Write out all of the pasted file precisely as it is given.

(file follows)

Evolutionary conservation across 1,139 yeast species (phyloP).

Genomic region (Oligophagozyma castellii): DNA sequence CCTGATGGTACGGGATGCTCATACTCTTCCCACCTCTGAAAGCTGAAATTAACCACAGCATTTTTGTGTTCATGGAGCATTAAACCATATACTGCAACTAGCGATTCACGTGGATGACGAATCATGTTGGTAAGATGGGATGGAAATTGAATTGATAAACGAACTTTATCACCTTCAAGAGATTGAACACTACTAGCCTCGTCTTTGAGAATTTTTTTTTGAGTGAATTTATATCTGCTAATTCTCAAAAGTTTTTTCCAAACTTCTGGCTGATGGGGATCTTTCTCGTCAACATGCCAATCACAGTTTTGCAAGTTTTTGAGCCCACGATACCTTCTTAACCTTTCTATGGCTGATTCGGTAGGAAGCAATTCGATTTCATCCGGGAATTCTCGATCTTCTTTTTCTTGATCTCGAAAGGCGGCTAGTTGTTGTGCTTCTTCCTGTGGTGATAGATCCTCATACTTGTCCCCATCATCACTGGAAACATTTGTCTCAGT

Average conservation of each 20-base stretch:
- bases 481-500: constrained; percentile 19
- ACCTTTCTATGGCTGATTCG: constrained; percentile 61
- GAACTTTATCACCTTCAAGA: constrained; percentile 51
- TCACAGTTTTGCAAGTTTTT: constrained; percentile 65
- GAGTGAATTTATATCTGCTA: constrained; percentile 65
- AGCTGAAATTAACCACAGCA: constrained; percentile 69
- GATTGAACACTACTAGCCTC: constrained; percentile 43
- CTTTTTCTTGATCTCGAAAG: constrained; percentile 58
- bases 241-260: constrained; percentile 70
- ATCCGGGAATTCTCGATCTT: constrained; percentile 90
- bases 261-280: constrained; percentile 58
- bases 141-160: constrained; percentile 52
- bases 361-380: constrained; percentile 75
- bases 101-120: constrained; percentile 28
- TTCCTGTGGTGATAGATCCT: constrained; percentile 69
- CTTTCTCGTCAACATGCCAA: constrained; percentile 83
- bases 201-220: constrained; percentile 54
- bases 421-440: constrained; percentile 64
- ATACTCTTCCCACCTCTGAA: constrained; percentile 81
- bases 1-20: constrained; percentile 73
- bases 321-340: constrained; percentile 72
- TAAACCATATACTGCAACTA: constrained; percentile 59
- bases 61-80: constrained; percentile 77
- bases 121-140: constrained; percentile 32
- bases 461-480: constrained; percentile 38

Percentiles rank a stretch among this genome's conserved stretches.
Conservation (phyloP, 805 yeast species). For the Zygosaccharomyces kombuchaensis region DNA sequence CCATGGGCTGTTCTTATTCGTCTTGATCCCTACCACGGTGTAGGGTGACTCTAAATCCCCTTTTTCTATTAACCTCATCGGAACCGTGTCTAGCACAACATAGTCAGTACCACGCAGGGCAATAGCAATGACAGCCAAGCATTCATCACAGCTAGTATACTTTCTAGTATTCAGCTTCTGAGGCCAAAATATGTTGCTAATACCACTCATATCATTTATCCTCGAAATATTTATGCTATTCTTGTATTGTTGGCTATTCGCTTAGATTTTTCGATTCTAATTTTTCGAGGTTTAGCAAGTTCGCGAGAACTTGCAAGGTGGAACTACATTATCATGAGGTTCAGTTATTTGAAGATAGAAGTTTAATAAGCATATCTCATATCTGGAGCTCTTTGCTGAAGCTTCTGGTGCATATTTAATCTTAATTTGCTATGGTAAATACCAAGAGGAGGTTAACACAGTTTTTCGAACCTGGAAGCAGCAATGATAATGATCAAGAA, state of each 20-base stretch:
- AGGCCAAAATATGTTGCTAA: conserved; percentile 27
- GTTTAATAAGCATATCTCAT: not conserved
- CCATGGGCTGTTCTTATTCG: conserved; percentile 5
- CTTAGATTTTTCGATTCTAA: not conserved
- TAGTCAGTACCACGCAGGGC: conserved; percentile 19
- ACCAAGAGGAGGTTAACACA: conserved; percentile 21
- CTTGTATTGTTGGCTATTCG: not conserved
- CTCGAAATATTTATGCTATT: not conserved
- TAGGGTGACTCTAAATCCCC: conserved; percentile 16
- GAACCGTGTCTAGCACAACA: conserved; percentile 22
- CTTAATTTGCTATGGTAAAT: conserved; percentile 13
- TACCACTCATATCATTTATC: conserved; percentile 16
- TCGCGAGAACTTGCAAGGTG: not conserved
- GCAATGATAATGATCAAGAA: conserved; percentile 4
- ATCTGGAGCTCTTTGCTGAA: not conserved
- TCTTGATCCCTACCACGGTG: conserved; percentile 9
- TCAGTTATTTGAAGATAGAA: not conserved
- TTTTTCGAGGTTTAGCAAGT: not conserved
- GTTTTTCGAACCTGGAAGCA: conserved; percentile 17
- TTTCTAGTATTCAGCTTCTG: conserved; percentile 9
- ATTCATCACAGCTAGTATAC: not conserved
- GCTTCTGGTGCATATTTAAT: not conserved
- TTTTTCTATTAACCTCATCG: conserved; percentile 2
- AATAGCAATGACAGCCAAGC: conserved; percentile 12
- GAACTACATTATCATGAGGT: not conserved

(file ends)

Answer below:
Evolutionary conservation across 1,139 yeast species (phyloP).

Genomic region (Oligophagozyma castellii): DNA sequence CCTGATGGTACGGGATGCTCATACTCTTCCCACCTCTGAAAGCTGAAATTAACCACAGCATTTTTGTGTTCATGGAGCATTAAACCATATACTGCAACTAGCGATTCACGTGGATGACGAATCATGTTGGTAAGATGGGATGGAAATTGAATTGATAAACGAACTTTATCACCTTCAAGAGATTGAACACTACTAGCCTCGTCTTTGAGAATTTTTTTTTGAGTGAATTTATATCTGCTAATTCTCAAAAGTTTTTTCCAAACTTCTGGCTGATGGGGATCTTTCTCGTCAACATGCCAATCACAGTTTTGCAAGTTTTTGAGCCCACGATACCTTCTTAACCTTTCTATGGCTGATTCGGTAGGAAGCAATTCGATTTCATCCGGGAATTCTCGATCTTCTTTTTCTTGATCTCGAAAGGCGGCTAGTTGTTGTGCTTCTTCCTGTGGTGATAGATCCTCATACTTGTCCCCATCATCACTGGAAACATTTGTCTCAGT

Average conservation of each 20-base stretch:
- bases 481-500: constrained; percentile 19
- ACCTTTCTATGGCTGATTCG: constrained; percentile 61
- GAACTTTATCACCTTCAAGA: constrained; percentile 51
- TCACAGTTTTGCAAGTTTTT: constrained; percentile 65
- GAGTGAATTTATATCTGCTA: constrained; percentile 65
- AGCTGAAATTAACCACAGCA: constrained; percentile 69
- GATTGAACACTACTAGCCTC: constrained; percentile 43
- CTTTTTCTTGATCTCGAAAG: constrained; percentile 58
- bases 241-260: constrained; percentile 70
- ATCCGGGAATTCTCGATCTT: constrained; percentile 90
- bases 261-280: constrained; percentile 58
- bases 141-160: constrained; percentile 52
- bases 361-380: constrained; percentile 75
- bases 101-120: constrained; percentile 28
- TTCCTGTGGTGATAGATCCT: constrained; percentile 69
- CTTTCTCGTCAACATGCCAA: constrained; percentile 83
- bases 201-220: constrained; percentile 54
- bases 421-440: constrained; percentile 64
- ATACTCTTCCCACCTCTGAA: constrained; percentile 81
- bases 1-20: constrained; percentile 73
- bases 321-340: constrained; percentile 72
- TAAACCATATACTGCAACTA: constrained; percentile 59
- bases 61-80: constrained; percentile 77
- bases 121-140: constrained; percentile 32
- bases 461-480: constrained; percentile 38

Percentiles rank a stretch among this genome's conserved stretches.
Conservation (phyloP, 805 yeast species). For the Zygosaccharomyces kombuchaensis region DNA sequence CCATGGGCTGTTCTTATTCGTCTTGATCCCTACCACGGTGTAGGGTGACTCTAAATCCCCTTTTTCTATTAACCTCATCGGAACCGTGTCTAGCACAACATAGTCAGTACCACGCAGGGCAATAGCAATGACAGCCAAGCATTCATCACAGCTAGTATACTTTCTAGTATTCAGCTTCTGAGGCCAAAATATGTTGCTAATACCACTCATATCATTTATCCTCGAAATATTTATGCTATTCTTGTATTGTTGGCTATTCGCTTAGATTTTTCGATTCTAATTTTTCGAGGTTTAGCAAGTTCGCGAGAACTTGCAAGGTGGAACTACATTATCATGAGGTTCAGTTATTTGAAGATAGAAGTTTAATAAGCATATCTCATATCTGGAGCTCTTTGCTGAAGCTTCTGGTGCATATTTAATCTTAATTTGCTATGGTAAATACCAAGAGGAGGTTAACACAGTTTTTCGAACCTGGAAGCAGCAATGATAATGATCAAGAA, state of each 20-base stretch:
- AGGCCAAAATATGTTGCTAA: conserved; percentile 27
- GTTTAATAAGCATATCTCAT: not conserved
- CCATGGGCTGTTCTTATTCG: conserved; percentile 5
- CTTAGATTTTTCGATTCTAA: not conserved
- TAGTCAGTACCACGCAGGGC: conserved; percentile 19
- ACCAAGAGGAGGTTAACACA: conserved; percentile 21
- CTTGTATTGTTGGCTATTCG: not conserved
- CTCGAAATATTTATGCTATT: not conserved
- TAGGGTGACTCTAAATCCCC: conserved; percentile 16
- GAACCGTGTCTAGCACAACA: conserved; percentile 22
- CTTAATTTGCTATGGTAAAT: conserved; percentile 13
- TACCACTCATATCATTTATC: conserved; percentile 16
- TCGCGAGAACTTGCAAGGTG: not conserved
- GCAATGATAATGATCAAGAA: conserved; percentile 4
- ATCTGGAGCTCTTTGCTGAA: not conserved
- TCTTGATCCCTACCACGGTG: conserved; percentile 9
- TCAGTTATTTGAAGATAGAA: not conserved
- TTTTTCGAGGTTTAGCAAGT: not conserved
- GTTTTTCGAACCTGGAAGCA: conserved; percentile 17
- TTTCTAGTATTCAGCTTCTG: conserved; percentile 9
- ATTCATCACAGCTAGTATAC: not conserved
- GCTTCTGGTGCATATTTAAT: not conserved
- TTTTTCTATTAACCTCATCG: conserved; percentile 2
- AATAGCAATGACAGCCAAGC: conserved; percentile 12
- GAACTACATTATCATGAGGT: not conserved